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Launch an EC2 instance

●Login on AWS Console.
●In the top-right corner of the AWS Management Console, choose the AWS Region in which you want to create the DB instance. This example uses the US East (N. Virginia) region.
●Select EC2 from the Services dropdown (top-left), click on Launch Instance.
●Search for Ubuntu 16.04 AMI, & Select Ubuntu 16.04 AMI.
●On the next screen, select instance type c4.xlarge, select public subnet.
●Add root storage 30 GiB, Additionally add 300 GiB GP2 storage to keep btc data, & Permanent mount it on /home/crypto
●Select Security Group, Create and download key pair.
●Allow port 22 for your public IP address in security group.
●More instruction to launch an EC2 here.

SSH into your Instance and required softwares

●Connect to the EC2 instance using public IP Address and pem key which you launched earlier.
●Update/Upgrade OS using sudo apt-get update; sudo apt-get upgrade -y; sudo apt-get dist-upgrade -y;
●Install Development Tools using sudo apt-get install libboost-all-dev libboost-dev htop git curl wget zip build-essential unzip -y
●Install bitcoin core from PPA as follows-
sudo apt-add-repository ppa:bitcoin/bitcoin
sudo apt-get update
sudo apt-get install bitcoind -y

Configure Bitcoin Core

Before we can start running bitcoind and doing our initial synchronisation with the network, we’ll need to set our options in bitcoin.conf, and create a Ubuntu service to make it easier to start/stop/restart our bitcoind executable and ensure it runs even if the machine reboots.

we’ll create the ~/.bitcoin directory where our bitcoin.conf file will be stored:

mkdir ~/.bitcoin

Now, using vim, create the ~/.bitcoin/bitcoin.conf file and paste in this configuration:

server=1
datadir=/home/crypto
dbcache=6000
txindex=1
rpcuser=bitcoin
rpcpassword=enterpasswordhere
rpcallowip=App_Server_IP/CIDR

Make sure to replace the enterpasswordhere text with a strong password and rpcallowip with your application server IP Address, especially if you’d like to make RPC calls to this full node from a remote client.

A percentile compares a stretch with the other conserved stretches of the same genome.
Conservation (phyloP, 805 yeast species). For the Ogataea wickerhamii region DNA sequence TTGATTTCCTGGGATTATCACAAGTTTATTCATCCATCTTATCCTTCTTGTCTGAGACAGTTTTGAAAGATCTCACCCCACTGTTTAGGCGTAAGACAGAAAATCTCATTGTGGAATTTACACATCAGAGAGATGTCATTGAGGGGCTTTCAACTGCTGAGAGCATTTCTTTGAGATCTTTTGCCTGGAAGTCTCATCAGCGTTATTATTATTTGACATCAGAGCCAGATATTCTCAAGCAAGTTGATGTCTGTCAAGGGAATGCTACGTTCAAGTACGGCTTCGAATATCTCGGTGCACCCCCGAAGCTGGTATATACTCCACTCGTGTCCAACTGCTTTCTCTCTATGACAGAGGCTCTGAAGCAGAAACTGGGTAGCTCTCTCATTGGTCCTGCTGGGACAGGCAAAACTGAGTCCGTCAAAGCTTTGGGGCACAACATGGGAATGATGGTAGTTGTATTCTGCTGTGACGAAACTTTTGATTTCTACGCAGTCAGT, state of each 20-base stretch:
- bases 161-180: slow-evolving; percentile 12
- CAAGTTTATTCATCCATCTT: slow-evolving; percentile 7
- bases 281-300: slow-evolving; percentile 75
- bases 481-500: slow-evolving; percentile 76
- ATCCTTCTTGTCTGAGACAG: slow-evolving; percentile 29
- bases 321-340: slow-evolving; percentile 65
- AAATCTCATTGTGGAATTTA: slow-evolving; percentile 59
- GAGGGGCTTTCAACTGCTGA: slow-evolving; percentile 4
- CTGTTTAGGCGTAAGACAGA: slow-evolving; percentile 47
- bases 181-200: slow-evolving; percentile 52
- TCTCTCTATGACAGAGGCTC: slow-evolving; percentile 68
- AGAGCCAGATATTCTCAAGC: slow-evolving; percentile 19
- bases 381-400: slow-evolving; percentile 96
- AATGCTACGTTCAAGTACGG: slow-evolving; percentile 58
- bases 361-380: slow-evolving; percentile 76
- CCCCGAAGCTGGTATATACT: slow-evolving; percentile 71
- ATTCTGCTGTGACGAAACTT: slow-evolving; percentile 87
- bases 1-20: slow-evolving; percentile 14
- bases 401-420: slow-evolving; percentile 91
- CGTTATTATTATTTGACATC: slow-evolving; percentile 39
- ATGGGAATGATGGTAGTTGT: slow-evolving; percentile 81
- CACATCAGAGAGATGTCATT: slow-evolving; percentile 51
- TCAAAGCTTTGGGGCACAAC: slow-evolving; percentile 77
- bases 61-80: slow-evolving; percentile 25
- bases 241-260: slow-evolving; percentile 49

Finally, create the bitcoin.service file at /lib/systemd/system/bitcoin.service using vim like so:

sudo vim /lib/systemd/system/bitcoin.service

And paste in the following contents:

[Unit]
Description=Bitcoin’s distributed currency daemon
After=network.target

[Service]
User=ubuntu
Group=ubuntu

Type=forking
PIDFile=/home/crypto/bitcoind.pid
ExecStart=/usr/bin/bitcoind -daemon -pid=//home/crypto/bitcoind.pid \
-conf=/home/ubuntu/.bitcoin/bitcoin.conf -datadir=/home/crypto

Restart=always
PrivateTmp=true
TimeoutStopSec=60s
TimeoutStartSec=2s
StartLimitInterval=120s
StartLimitBurst=5

[Install]
WantedBy=multi-user.target

Run Bitcoin On Startup

After all that, it’s time to fire up the bitcoin process and start the initial sync:

sudo systemctl daemon-reload
sudo systemctl start bitcoin
sudo systemctl enable bitcoin

After a minute or so, you should be able to query the node for information about the blockchain and view your progress:

bitcoin-cli getblockchaininfo

And see how many other nodes you are connected to with this command:

bitcoin-cli getnetworkinfo | grep connections

Allow occupied port for application server from security group

Below ports will be occupied by BTC daemon:

8332 => MainNet RPC (App Instances)
8333 => MainNet P2P (Public)

Please note, It can take upto two days to fully sync with latest block.
And compare the number of blocks in the output with the current height of the blockchain at a site like this: https://www.blockchain.com/explorer